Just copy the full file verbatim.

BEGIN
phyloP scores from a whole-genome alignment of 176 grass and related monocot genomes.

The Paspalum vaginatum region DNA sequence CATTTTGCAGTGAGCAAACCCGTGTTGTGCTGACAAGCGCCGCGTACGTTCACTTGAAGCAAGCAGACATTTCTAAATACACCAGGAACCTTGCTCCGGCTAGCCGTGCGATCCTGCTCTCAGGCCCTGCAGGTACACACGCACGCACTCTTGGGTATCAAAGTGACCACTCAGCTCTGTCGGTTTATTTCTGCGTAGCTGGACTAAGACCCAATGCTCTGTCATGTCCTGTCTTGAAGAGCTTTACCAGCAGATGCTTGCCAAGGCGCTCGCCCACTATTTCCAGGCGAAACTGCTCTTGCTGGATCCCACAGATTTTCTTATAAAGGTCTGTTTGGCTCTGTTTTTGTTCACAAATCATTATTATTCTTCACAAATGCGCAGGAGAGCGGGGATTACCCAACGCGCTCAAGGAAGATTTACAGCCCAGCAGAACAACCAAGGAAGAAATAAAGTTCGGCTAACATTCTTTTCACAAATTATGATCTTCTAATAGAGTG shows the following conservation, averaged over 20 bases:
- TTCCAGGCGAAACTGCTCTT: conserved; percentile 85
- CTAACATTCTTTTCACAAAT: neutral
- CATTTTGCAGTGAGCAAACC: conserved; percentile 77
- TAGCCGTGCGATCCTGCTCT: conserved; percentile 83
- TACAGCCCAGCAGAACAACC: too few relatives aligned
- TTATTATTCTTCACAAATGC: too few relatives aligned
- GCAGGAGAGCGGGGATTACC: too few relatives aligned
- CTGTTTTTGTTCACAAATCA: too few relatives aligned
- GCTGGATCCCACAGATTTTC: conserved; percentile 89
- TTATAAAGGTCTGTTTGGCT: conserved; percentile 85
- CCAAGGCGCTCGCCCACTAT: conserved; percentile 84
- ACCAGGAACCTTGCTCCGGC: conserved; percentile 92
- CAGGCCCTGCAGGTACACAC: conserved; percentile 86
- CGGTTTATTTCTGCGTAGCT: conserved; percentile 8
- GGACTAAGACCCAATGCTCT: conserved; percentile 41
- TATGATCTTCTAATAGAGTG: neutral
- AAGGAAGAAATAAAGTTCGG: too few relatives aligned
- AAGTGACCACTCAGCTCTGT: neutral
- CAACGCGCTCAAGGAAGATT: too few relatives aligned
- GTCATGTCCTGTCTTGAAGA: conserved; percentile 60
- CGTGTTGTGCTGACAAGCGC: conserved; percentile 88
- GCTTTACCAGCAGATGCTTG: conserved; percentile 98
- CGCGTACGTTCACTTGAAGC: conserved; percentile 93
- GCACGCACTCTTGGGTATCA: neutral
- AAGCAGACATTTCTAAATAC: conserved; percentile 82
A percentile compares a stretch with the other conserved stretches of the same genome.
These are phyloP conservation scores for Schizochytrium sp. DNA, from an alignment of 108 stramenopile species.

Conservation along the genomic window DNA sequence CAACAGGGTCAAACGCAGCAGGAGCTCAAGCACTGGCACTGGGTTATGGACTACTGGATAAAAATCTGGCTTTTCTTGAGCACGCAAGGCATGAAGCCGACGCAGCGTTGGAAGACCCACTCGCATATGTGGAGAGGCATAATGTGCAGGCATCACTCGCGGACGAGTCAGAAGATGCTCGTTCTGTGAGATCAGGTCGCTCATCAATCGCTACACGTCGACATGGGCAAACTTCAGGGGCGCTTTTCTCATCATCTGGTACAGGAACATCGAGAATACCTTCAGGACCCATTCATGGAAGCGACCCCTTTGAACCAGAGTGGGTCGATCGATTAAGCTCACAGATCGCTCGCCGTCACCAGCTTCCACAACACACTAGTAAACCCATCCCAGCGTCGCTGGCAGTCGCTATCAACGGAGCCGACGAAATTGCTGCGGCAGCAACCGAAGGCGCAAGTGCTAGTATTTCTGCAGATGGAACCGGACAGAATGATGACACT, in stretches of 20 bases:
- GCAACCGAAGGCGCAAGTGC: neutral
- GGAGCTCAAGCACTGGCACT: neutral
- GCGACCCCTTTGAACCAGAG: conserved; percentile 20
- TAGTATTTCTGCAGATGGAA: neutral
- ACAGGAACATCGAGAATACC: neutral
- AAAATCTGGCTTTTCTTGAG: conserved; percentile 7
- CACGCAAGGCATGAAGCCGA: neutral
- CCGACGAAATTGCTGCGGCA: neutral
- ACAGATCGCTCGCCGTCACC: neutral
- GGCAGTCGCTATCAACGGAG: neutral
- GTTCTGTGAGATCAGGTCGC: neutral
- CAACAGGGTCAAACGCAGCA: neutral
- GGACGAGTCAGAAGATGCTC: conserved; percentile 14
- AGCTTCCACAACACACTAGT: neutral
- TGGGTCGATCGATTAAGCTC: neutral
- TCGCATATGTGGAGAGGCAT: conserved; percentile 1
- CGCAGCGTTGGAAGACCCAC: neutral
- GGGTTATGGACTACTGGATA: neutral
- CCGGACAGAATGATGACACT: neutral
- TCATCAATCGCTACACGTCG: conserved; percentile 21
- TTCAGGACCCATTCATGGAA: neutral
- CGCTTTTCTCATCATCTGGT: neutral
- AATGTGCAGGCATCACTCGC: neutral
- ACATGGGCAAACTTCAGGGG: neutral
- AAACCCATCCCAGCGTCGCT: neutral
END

phyloP scores from a whole-genome alignment of 176 grass and related monocot genomes.

The Paspalum vaginatum region DNA sequence CATTTTGCAGTGAGCAAACCCGTGTTGTGCTGACAAGCGCCGCGTACGTTCACTTGAAGCAAGCAGACATTTCTAAATACACCAGGAACCTTGCTCCGGCTAGCCGTGCGATCCTGCTCTCAGGCCCTGCAGGTACACACGCACGCACTCTTGGGTATCAAAGTGACCACTCAGCTCTGTCGGTTTATTTCTGCGTAGCTGGACTAAGACCCAATGCTCTGTCATGTCCTGTCTTGAAGAGCTTTACCAGCAGATGCTTGCCAAGGCGCTCGCCCACTATTTCCAGGCGAAACTGCTCTTGCTGGATCCCACAGATTTTCTTATAAAGGTCTGTTTGGCTCTGTTTTTGTTCACAAATCATTATTATTCTTCACAAATGCGCAGGAGAGCGGGGATTACCCAACGCGCTCAAGGAAGATTTACAGCCCAGCAGAACAACCAAGGAAGAAATAAAGTTCGGCTAACATTCTTTTCACAAATTATGATCTTCTAATAGAGTG shows the following conservation, averaged over 20 bases:
- TTCCAGGCGAAACTGCTCTT: conserved; percentile 85
- CTAACATTCTTTTCACAAAT: neutral
- CATTTTGCAGTGAGCAAACC: conserved; percentile 77
- TAGCCGTGCGATCCTGCTCT: conserved; percentile 83
- TACAGCCCAGCAGAACAACC: too few relatives aligned
- TTATTATTCTTCACAAATGC: too few relatives aligned
- GCAGGAGAGCGGGGATTACC: too few relatives aligned
- CTGTTTTTGTTCACAAATCA: too few relatives aligned
- GCTGGATCCCACAGATTTTC: conserved; percentile 89
- TTATAAAGGTCTGTTTGGCT: conserved; percentile 85
- CCAAGGCGCTCGCCCACTAT: conserved; percentile 84
- ACCAGGAACCTTGCTCCGGC: conserved; percentile 92
- CAGGCCCTGCAGGTACACAC: conserved; percentile 86
- CGGTTTATTTCTGCGTAGCT: conserved; percentile 8
- GGACTAAGACCCAATGCTCT: conserved; percentile 41
- TATGATCTTCTAATAGAGTG: neutral
- AAGGAAGAAATAAAGTTCGG: too few relatives aligned
- AAGTGACCACTCAGCTCTGT: neutral
- CAACGCGCTCAAGGAAGATT: too few relatives aligned
- GTCATGTCCTGTCTTGAAGA: conserved; percentile 60
- CGTGTTGTGCTGACAAGCGC: conserved; percentile 88
- GCTTTACCAGCAGATGCTTG: conserved; percentile 98
- CGCGTACGTTCACTTGAAGC: conserved; percentile 93
- GCACGCACTCTTGGGTATCA: neutral
- AAGCAGACATTTCTAAATAC: conserved; percentile 82
A percentile compares a stretch with the other conserved stretches of the same genome.
These are phyloP conservation scores for Schizochytrium sp. DNA, from an alignment of 108 stramenopile species.

Conservation along the genomic window DNA sequence CAACAGGGTCAAACGCAGCAGGAGCTCAAGCACTGGCACTGGGTTATGGACTACTGGATAAAAATCTGGCTTTTCTTGAGCACGCAAGGCATGAAGCCGACGCAGCGTTGGAAGACCCACTCGCATATGTGGAGAGGCATAATGTGCAGGCATCACTCGCGGACGAGTCAGAAGATGCTCGTTCTGTGAGATCAGGTCGCTCATCAATCGCTACACGTCGACATGGGCAAACTTCAGGGGCGCTTTTCTCATCATCTGGTACAGGAACATCGAGAATACCTTCAGGACCCATTCATGGAAGCGACCCCTTTGAACCAGAGTGGGTCGATCGATTAAGCTCACAGATCGCTCGCCGTCACCAGCTTCCACAACACACTAGTAAACCCATCCCAGCGTCGCTGGCAGTCGCTATCAACGGAGCCGACGAAATTGCTGCGGCAGCAACCGAAGGCGCAAGTGCTAGTATTTCTGCAGATGGAACCGGACAGAATGATGACACT, in stretches of 20 bases:
- GCAACCGAAGGCGCAAGTGC: neutral
- GGAGCTCAAGCACTGGCACT: neutral
- GCGACCCCTTTGAACCAGAG: conserved; percentile 20
- TAGTATTTCTGCAGATGGAA: neutral
- ACAGGAACATCGAGAATACC: neutral
- AAAATCTGGCTTTTCTTGAG: conserved; percentile 7
- CACGCAAGGCATGAAGCCGA: neutral
- CCGACGAAATTGCTGCGGCA: neutral
- ACAGATCGCTCGCCGTCACC: neutral
- GGCAGTCGCTATCAACGGAG: neutral
- GTTCTGTGAGATCAGGTCGC: neutral
- CAACAGGGTCAAACGCAGCA: neutral
- GGACGAGTCAGAAGATGCTC: conserved; percentile 14
- AGCTTCCACAACACACTAGT: neutral
- TGGGTCGATCGATTAAGCTC: neutral
- TCGCATATGTGGAGAGGCAT: conserved; percentile 1
- CGCAGCGTTGGAAGACCCAC: neutral
- GGGTTATGGACTACTGGATA: neutral
- CCGGACAGAATGATGACACT: neutral
- TCATCAATCGCTACACGTCG: conserved; percentile 21
- TTCAGGACCCATTCATGGAA: neutral
- CGCTTTTCTCATCATCTGGT: neutral
- AATGTGCAGGCATCACTCGC: neutral
- ACATGGGCAAACTTCAGGGG: neutral
- AAACCCATCCCAGCGTCGCT: neutral